From a cultural perspective, the Bhutanese regard nature as spiritually potent. To them, forests, rivers, and mountains are sacred and to be left as nature intended. According to their local customs, mountain summits are the homes of gods and spirits – for no reason, shall they be climbed.
In Bhutan, respect for the environment’s natural order is inscribed across the landscape.
Considered to be one of the last Vajrayana Buddhism strongholds, meditation is a common practice amongst Buddhist monks and practitioners, in effort to cleanse their minds of worldly distractions.
All over the country, temples and monasteries provide places of respite from the pressures and anxiety of everyday life. Throughout the day, you’ll find locals visiting these spiritual and transformative places, for prayer and meditation. Often, these buildings are amongst the most architecturally impressive in the country, adding to their sense of divinity and solace.
Across rural Bhutan, you’ll also find a variety of “meditation caves” that are built into the rugged Himalayan hillsides. Devout Buddhists will go to these caves, sometimes for months at a time, to draw upon their inner self and meditate upon the purpose of life.
As a predominantly Buddhist society, the Bhutanese practice non-harm to all sentient beings. In real terms, this means that animals are not slaughtered for their meat and stray dogs are not killed for lack of a home. Instead, the Bhutanese are default vegetarians (with a heavy reliance on dairy) and are encouraged to adopt free-roaming dogs or to at least care for them via community-based initiatives.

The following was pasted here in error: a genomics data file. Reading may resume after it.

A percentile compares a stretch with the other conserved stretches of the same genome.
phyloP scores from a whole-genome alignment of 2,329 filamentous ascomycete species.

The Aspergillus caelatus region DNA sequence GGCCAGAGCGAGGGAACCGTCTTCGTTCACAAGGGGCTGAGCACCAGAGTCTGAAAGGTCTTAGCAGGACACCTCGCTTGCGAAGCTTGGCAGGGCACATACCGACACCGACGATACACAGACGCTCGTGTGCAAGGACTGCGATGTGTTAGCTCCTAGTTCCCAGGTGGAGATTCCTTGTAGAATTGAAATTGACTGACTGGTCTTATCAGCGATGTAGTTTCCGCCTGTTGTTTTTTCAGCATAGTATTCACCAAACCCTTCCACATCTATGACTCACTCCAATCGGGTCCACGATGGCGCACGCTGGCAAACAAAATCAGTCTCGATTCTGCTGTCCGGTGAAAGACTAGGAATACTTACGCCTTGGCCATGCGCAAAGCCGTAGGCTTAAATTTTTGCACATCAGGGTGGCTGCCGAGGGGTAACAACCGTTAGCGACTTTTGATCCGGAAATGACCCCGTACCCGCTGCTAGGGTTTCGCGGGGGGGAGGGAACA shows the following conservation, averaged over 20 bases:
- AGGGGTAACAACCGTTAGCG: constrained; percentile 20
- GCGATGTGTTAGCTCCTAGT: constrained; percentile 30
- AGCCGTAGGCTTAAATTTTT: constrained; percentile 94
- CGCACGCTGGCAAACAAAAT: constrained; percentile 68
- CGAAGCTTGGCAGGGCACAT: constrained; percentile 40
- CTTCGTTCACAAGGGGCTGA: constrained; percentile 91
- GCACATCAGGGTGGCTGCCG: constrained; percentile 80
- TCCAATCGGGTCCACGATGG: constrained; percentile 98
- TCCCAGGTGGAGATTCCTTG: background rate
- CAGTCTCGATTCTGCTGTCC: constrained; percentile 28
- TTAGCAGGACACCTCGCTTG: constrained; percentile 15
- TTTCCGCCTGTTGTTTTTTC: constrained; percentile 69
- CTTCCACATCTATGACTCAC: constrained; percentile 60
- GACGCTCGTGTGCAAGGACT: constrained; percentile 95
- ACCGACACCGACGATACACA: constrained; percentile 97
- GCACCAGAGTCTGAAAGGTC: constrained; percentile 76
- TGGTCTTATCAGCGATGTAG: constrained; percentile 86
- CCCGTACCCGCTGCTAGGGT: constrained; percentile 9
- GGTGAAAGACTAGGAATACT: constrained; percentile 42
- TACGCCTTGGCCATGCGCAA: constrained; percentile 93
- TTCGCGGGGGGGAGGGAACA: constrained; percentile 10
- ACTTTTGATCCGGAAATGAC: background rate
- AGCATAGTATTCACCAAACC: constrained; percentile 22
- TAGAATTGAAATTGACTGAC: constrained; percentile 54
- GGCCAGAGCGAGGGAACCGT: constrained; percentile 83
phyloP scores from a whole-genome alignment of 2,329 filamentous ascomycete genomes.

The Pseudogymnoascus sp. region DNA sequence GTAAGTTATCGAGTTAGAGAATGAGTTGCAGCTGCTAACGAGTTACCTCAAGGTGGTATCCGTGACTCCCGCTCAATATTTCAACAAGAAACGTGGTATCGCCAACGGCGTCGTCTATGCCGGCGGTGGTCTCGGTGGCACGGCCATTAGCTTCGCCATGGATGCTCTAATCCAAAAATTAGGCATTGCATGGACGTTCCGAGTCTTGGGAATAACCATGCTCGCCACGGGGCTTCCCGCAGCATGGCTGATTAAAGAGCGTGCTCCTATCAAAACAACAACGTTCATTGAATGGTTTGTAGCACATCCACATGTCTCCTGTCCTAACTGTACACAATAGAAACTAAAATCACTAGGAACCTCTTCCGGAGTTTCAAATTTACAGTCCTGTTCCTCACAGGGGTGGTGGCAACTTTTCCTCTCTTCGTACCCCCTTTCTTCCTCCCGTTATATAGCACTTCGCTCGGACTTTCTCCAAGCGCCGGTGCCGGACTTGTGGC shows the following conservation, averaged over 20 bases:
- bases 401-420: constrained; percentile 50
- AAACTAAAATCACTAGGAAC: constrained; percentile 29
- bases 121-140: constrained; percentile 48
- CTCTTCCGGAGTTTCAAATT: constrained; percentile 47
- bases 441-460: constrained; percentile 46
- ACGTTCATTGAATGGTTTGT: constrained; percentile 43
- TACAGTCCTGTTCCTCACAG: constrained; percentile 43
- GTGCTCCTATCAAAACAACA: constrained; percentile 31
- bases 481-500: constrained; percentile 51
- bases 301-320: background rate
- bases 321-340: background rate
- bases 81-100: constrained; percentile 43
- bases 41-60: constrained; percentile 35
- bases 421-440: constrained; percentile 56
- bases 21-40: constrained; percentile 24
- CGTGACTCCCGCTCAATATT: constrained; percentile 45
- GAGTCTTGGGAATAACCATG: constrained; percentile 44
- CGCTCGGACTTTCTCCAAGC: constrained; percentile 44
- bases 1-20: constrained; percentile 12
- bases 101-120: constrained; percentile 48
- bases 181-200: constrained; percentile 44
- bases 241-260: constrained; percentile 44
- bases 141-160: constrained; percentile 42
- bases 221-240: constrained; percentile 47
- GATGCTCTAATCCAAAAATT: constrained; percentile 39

Prayers for reducing suffering and increasing well-being for all creatures, are recited on a daily basis. And throughout the country, prayer flags can be seen carrying words that are meant to bring liberation and luck for all.
On a social level, the Bhutanese are guided by a code of etiquettes known as Driglam Namzha, which translates to “rules of disciplined behavior.” It’s defined by conscientious mannerisms and built upon the Buddhist ethics of wholesome physical, verbal, and mental conducts. Essentially, Driglam Namzha is a civilized system for the harmonious functioning of Bhutanese society – to think of the well-being of all sentient beings.
After spending a bit of time in rural Bhutan, we can confidently say that it’s one of the happiest countries we’ve ever visited. To us, its happiness level is on par with the nomads we stayed with on the Mongolian steppe. Funnily enough, both groups of people share a similar, principled way of living that fosters innate happiness.
And with that mind, the most important lesson that we learned from both groups is this: we must remain mindful of impermanence – accepting that happiness is antithetical to a permanent state, lets you cut through the noise of the moment and focus on the bigger picture.
Regardless of the lessons we learned in Bhutan, or from other rural peoples across Asia and Africa, happiness is illusive and there’s no formula for its pursuit. All we know is that your lifestyle, thoughts, behaviors, relationships, and environment, play a major role in how often you’ll experience the inexplicable feelings of happiness.
Therefore, it’s important to choose wisely and find beauty in your own in ephemerality.